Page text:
You bet that there are readers anticipating this memoir by the country’s top female disc jockey, who was raised in a staunchly intellectual Jewish household in Queens, got into progressive rock radio while at the University of Pennsylvania, worked with legends like Cousin Brucie, went all chatty with Paul McCartney and dated Steve Tyler, and eventually made it to the Rock and Roll Hall of Fame, having hugely shaped the business with her distinctive on-air approach. Here she tells her story, revealing her battle with cancer and fears about an unnamed illness that has taken many family members early in life, which gave her a real incentive to accomplish.
Perry, Michael. Visiting Tom: A Man, a Highway, and the Road to Roughneck Grace. Harper: HarperCollins. Sept. 2012. 336p. ISBN 9780061894442. $25.99; eISBN 9780062097798. BIOGRAPHY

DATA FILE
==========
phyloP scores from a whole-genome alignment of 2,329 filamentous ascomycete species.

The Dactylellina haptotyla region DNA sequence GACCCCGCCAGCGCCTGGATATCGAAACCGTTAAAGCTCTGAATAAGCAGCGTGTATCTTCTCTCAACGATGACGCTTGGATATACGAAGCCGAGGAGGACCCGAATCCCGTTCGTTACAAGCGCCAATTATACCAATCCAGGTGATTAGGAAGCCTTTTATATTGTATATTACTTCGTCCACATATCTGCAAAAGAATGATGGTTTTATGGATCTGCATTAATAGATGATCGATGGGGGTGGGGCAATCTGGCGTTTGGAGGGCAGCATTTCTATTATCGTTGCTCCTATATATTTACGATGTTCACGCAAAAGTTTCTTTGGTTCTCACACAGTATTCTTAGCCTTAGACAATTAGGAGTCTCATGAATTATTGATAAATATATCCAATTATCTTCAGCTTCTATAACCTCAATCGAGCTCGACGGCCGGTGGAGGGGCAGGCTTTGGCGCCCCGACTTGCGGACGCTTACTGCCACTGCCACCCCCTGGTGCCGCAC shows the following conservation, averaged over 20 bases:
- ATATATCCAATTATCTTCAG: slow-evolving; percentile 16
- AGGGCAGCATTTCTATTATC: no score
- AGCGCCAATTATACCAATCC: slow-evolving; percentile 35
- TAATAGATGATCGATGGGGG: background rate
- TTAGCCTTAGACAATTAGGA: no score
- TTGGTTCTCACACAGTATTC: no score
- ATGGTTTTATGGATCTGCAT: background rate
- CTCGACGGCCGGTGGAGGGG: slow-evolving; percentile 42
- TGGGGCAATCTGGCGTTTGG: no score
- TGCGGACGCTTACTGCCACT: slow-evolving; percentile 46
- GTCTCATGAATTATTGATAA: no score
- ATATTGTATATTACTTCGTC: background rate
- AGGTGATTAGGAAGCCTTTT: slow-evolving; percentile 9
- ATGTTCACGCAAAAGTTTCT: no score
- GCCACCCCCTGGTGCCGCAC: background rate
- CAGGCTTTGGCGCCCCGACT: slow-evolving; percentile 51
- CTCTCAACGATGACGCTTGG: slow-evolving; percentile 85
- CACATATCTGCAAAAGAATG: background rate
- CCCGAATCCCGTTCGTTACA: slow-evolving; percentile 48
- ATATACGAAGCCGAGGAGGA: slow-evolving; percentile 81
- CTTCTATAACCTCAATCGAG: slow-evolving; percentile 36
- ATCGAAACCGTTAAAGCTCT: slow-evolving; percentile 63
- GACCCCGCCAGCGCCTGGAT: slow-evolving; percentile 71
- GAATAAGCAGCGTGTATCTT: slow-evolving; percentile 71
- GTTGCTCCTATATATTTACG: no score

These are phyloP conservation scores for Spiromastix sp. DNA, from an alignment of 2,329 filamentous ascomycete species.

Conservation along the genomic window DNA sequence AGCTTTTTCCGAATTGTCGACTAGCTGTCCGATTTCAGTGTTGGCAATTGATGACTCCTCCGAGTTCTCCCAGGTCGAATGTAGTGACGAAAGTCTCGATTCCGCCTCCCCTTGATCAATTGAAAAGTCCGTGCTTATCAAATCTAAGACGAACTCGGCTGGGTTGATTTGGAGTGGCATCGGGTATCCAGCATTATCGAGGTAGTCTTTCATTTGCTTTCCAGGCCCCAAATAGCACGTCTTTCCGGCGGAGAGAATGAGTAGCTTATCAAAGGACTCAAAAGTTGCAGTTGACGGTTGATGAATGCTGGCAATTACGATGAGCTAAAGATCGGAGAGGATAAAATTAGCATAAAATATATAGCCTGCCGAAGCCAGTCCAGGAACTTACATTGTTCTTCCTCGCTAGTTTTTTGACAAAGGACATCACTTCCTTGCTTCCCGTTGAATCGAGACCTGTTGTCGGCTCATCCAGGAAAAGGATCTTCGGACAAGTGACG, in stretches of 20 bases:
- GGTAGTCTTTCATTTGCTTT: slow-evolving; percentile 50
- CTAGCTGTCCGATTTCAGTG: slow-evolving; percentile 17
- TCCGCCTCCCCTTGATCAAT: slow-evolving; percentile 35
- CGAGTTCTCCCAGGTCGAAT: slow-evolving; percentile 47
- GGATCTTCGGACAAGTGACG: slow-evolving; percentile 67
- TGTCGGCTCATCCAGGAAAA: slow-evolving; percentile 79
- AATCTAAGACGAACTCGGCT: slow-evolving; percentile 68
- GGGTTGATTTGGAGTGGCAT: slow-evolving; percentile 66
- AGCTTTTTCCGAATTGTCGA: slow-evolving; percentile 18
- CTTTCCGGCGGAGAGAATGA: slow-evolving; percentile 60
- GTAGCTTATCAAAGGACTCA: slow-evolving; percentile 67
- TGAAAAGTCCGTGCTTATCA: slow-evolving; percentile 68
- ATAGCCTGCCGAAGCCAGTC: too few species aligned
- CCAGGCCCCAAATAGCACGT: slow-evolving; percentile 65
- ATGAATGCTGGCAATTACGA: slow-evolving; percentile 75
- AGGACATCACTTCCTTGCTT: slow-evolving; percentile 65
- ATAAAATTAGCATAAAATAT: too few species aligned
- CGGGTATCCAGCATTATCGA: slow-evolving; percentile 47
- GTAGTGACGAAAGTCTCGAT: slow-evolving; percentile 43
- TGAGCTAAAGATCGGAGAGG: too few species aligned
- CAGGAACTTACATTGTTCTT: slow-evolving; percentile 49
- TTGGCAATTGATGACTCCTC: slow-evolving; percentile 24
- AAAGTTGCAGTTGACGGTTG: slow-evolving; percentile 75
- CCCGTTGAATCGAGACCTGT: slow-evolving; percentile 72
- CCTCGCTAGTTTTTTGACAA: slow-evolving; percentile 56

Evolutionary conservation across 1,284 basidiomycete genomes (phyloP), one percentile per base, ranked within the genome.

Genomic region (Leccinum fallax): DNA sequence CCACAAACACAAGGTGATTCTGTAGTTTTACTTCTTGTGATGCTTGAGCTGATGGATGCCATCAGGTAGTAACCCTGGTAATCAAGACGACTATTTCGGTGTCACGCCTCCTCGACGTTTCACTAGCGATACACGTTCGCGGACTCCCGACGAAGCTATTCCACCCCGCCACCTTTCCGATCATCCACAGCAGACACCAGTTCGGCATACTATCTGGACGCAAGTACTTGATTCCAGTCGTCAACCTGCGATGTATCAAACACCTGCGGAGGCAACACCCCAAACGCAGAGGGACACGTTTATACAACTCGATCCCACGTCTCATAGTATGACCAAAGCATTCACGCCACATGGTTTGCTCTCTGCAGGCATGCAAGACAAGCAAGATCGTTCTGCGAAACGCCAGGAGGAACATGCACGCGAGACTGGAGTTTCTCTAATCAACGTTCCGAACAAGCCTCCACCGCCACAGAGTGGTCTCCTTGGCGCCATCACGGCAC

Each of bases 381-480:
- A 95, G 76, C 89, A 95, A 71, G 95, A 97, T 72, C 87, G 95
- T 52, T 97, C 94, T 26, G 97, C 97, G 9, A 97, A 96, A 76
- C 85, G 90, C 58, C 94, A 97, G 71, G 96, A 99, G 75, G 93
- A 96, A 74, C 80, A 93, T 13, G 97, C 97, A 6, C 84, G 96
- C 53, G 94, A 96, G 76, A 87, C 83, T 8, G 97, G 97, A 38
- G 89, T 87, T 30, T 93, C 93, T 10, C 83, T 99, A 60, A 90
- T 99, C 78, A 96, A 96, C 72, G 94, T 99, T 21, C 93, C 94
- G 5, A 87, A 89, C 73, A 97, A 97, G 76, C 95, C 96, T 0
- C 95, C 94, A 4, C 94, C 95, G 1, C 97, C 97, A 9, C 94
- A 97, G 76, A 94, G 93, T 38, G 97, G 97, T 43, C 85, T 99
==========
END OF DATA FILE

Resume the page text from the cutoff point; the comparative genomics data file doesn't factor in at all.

Perry recently returned home to a 37-acre farm in New Auburn, WI (see his Population: 485), where he serves on the local rescue service when not commenting for NPR or acting as a contributing editor to Men’s Health. He’s also neighbors with octogenarian Tom Hartwig, who builds his own cannons, runs a shop seemingly stocked by Rube Goldberg, curated by Hunter Thompson, and rearranged by a small earthquake, and defies the four-lane interstate that was shoved through his front yard a few decades back. Perry is a good author‚ 2009’s Coop was an Indie best seller and won a bunch of regional awards‚ and this portrait of an individual is also a welcome portrait of an underrepresented place and lifestyle. So check it out, especially if Perry come to your neighborhood; his driving tour takes him to Iowa City, Des Moines, Chicago, Wichita, Grand Rapids, Kansas City, St. Louis, Omaha, Lincoln, and Nashville, as well as Northfield, Stillwater, and Minneapolis, MN, and Madison, Rice, Red Wing, and Milwaukee, WI.